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Work in walk (circles/lateral work) per se does not destroy the walk, and the allows a rider time to think more slowly. It IS easier for the rider too employ aids/time them at the walk. And there is a difference between teaching the rider and training the horse. Many think collecting the walk is just shortening it rather than folding the hind legs correctly through half halts; so they hold/horse slows rather than hind legs folding/they drive to a quicker pace/voila lateral. It IS the last gait to be collected, it IS collected through lateral work (each exercise gathers the horse in a different way--inside hind/outside hind/straightening).

I teach, and do, a LOT of work in walk esp with lateral work: si/t/r on circles as well as straight ahead; not only does it not make the walk lateral, it like slows the tempo.

Walk IS a lateral progression (i.e. right hind/right fore/lh/lf), it becomes lateral when the forehand is restrained and the tempo is hustled/too quick. It is not necessarily easier for the horse; the problems with tempo/constraint are likely still going to be there as well....less problematic to the purity of the gait? Not necessarily.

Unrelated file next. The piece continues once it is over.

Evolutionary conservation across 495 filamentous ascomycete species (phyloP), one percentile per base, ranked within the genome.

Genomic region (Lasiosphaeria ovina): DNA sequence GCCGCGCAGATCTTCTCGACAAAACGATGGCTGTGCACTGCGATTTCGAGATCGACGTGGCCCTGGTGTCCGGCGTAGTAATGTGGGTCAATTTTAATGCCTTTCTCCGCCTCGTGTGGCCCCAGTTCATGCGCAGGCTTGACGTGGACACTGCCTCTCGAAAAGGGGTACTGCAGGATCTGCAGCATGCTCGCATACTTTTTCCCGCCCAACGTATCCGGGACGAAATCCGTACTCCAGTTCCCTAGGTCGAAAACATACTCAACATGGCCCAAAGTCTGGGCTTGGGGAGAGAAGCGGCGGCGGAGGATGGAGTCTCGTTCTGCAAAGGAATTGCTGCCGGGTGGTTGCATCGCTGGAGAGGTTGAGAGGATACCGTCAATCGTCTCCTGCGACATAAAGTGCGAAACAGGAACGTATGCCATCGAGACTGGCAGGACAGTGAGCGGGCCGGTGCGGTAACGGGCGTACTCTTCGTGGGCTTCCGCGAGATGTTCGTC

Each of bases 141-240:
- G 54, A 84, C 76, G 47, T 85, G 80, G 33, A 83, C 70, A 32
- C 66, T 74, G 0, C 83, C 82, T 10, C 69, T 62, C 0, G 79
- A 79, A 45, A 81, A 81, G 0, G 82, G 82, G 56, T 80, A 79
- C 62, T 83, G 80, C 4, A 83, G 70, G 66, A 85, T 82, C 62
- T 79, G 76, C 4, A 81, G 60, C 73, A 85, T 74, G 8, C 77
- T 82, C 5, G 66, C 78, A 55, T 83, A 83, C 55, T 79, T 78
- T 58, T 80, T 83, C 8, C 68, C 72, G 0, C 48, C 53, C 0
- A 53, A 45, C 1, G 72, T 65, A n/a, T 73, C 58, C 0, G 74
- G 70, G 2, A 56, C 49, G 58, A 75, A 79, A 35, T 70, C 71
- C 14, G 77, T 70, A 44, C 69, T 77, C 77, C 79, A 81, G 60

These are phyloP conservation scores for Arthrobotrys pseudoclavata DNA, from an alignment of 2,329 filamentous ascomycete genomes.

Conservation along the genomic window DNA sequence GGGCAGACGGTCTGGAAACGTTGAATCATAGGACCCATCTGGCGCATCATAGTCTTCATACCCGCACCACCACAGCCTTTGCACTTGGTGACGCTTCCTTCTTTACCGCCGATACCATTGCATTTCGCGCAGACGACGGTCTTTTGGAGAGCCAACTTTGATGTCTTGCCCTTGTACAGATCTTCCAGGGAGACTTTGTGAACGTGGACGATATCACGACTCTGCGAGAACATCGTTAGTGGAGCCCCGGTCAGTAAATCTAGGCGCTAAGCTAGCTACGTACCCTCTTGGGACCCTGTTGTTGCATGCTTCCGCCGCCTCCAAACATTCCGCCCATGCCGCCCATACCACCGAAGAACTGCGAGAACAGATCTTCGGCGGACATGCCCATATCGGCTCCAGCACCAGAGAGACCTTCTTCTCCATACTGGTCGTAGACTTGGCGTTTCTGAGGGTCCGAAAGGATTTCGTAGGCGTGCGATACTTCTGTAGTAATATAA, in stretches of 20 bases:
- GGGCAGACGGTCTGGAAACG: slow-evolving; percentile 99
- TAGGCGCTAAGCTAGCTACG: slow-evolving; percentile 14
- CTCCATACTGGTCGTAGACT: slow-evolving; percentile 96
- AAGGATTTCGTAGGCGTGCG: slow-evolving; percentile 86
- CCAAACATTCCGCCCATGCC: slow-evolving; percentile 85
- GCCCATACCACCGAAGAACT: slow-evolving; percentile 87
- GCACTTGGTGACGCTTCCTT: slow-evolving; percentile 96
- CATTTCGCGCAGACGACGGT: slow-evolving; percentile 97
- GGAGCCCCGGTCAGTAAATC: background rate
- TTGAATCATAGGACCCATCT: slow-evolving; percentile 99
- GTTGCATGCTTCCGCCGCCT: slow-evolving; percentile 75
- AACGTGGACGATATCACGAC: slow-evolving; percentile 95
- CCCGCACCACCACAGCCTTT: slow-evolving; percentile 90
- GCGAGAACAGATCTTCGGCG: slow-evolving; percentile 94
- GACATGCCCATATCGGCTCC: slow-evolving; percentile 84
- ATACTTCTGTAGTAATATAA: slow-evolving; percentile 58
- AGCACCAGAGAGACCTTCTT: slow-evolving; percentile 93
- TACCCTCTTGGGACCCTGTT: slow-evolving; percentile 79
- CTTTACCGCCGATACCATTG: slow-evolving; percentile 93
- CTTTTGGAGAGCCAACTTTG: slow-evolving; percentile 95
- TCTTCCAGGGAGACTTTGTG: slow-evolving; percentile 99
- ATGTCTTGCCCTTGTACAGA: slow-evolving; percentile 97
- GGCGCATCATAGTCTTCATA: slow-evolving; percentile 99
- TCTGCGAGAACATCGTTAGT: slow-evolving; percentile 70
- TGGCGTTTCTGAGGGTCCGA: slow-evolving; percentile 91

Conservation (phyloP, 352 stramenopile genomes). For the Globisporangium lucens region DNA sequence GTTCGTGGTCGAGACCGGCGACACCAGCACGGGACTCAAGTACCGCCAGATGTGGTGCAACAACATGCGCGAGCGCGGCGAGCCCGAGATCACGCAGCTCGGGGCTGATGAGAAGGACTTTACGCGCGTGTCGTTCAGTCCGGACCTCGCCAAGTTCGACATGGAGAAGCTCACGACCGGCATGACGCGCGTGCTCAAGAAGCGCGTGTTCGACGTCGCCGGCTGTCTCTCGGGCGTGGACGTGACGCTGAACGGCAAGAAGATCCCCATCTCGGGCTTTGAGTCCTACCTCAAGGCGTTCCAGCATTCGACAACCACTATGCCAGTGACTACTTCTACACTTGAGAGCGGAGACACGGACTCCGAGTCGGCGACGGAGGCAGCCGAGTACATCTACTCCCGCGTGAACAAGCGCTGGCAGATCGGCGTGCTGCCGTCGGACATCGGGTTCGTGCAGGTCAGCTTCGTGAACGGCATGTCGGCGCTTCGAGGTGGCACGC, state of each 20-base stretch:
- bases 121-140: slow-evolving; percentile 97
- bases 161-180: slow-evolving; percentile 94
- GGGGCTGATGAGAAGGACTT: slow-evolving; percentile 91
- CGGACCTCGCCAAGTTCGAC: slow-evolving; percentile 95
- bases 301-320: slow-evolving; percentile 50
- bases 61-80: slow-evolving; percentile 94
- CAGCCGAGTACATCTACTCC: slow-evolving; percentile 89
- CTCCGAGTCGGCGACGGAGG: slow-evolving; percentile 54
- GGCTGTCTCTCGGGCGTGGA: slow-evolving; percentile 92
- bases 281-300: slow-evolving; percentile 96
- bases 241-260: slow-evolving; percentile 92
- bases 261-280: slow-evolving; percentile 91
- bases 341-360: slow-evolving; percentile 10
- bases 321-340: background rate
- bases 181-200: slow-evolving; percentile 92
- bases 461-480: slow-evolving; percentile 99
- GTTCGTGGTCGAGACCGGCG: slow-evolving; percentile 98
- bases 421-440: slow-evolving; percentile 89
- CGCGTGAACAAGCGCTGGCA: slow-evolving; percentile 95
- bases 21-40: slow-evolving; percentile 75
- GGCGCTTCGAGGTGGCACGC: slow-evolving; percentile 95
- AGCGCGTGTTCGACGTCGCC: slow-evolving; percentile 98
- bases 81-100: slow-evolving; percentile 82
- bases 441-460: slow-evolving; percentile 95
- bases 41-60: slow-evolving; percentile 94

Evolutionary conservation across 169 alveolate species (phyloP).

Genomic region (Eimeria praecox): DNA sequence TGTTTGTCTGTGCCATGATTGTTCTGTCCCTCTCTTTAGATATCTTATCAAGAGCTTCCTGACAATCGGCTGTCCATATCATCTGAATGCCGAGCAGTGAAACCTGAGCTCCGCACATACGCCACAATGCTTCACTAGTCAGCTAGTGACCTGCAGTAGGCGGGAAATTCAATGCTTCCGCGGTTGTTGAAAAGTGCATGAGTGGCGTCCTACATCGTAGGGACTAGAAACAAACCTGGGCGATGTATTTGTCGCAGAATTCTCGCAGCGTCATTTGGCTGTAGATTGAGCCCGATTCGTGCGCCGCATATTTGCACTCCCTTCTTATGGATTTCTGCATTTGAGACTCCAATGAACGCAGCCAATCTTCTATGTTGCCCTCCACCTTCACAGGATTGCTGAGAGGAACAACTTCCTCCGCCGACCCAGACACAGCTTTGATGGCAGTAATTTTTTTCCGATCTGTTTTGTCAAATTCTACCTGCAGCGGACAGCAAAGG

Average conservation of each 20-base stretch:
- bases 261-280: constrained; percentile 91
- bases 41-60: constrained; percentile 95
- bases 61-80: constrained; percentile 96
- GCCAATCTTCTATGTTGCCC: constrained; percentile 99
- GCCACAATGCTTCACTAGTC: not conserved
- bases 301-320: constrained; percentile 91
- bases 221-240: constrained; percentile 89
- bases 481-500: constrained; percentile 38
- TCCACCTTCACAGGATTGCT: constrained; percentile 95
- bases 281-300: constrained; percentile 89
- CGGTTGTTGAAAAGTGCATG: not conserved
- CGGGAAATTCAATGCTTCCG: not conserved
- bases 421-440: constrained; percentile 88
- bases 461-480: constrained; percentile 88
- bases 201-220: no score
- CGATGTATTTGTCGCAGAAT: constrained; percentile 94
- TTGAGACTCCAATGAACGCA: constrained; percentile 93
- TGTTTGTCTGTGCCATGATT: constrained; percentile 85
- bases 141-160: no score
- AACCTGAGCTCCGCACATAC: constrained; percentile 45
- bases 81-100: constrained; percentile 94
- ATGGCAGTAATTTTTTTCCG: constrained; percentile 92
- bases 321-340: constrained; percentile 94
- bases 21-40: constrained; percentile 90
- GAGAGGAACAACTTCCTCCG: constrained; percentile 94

So IF a horse is lateral, how to repair it? The most used correction is to put th horse to shoulder in. In most horses gaining control of the diagonal hh will slow it. IF the does not work, then the rider must go to counted walk; sometimes one STEP at a time. But it can be repaired. THE most problematic cause is the fact that riders hold against the horse and create a compressed/low outline. It is also the reason that first comes exercises like a turn on the haunches comes before pirouettes.